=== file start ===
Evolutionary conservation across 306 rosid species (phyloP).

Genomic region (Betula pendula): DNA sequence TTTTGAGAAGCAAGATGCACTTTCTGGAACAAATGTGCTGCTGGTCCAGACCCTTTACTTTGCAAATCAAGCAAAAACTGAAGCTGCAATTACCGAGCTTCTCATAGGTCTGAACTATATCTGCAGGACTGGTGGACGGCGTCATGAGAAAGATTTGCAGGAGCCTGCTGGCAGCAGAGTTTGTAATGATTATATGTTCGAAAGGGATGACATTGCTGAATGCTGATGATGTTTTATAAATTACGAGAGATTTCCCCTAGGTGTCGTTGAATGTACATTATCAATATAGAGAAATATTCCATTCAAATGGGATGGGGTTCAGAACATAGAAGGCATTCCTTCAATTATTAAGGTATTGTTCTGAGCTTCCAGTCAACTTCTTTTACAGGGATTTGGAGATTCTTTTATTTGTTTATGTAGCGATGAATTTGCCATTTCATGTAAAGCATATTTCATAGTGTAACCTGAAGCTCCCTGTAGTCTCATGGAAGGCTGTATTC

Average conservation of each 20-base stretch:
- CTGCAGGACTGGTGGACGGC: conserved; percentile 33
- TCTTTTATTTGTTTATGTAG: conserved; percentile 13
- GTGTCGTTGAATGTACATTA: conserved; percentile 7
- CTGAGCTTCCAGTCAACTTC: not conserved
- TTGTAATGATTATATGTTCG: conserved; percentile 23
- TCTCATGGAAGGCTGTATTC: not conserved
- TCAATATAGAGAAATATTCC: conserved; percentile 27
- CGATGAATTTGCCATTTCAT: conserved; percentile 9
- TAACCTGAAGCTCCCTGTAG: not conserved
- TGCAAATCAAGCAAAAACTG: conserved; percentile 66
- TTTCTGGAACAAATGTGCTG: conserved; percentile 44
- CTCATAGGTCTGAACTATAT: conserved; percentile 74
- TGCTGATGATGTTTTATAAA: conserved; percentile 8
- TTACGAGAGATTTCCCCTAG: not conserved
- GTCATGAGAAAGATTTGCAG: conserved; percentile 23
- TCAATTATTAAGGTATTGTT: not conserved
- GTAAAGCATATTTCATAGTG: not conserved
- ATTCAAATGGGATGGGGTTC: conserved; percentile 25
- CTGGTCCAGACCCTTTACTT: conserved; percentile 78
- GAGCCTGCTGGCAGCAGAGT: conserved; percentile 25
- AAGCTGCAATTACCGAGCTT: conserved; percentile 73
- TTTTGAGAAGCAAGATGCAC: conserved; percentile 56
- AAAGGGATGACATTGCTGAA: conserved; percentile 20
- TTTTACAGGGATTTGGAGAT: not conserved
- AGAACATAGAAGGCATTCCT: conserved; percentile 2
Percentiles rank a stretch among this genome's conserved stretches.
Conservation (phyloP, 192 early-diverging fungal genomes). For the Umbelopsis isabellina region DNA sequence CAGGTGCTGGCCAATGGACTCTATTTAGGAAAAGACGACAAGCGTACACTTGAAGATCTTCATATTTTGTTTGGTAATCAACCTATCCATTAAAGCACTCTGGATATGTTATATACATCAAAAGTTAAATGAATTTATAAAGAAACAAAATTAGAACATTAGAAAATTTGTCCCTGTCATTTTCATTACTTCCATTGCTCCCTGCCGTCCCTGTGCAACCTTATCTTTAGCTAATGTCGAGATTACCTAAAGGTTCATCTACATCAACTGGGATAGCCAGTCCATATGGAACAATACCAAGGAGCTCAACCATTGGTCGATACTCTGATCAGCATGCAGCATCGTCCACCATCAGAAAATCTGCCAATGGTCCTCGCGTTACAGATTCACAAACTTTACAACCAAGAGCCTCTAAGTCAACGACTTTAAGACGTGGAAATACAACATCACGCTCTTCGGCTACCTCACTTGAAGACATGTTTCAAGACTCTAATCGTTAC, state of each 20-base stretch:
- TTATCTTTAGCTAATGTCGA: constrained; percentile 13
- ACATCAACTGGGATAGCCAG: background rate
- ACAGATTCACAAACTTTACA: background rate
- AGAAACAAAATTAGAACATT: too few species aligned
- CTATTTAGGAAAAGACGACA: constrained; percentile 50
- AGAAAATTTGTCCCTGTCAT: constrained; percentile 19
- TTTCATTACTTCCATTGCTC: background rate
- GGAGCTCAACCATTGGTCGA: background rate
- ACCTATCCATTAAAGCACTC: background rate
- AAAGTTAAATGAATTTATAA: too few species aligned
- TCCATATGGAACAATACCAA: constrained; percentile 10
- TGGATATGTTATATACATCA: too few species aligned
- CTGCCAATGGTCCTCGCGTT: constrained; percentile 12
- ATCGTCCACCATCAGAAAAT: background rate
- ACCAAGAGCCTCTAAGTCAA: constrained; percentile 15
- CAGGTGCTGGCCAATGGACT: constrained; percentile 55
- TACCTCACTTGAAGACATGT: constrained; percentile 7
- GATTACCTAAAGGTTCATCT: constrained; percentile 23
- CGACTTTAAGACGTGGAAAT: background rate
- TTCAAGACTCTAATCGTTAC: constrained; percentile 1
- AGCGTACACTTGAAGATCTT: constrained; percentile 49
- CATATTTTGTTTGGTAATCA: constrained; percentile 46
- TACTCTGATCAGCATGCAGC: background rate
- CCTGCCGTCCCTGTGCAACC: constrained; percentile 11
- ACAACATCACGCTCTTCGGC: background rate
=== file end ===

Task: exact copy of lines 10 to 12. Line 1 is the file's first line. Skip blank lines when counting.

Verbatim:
- TCAATATAGAGAAATATTCC: conserved; percentile 27
- CGATGAATTTGCCATTTCAT: conserved; percentile 9
- TAACCTGAAGCTCCCTGTAG: not conserved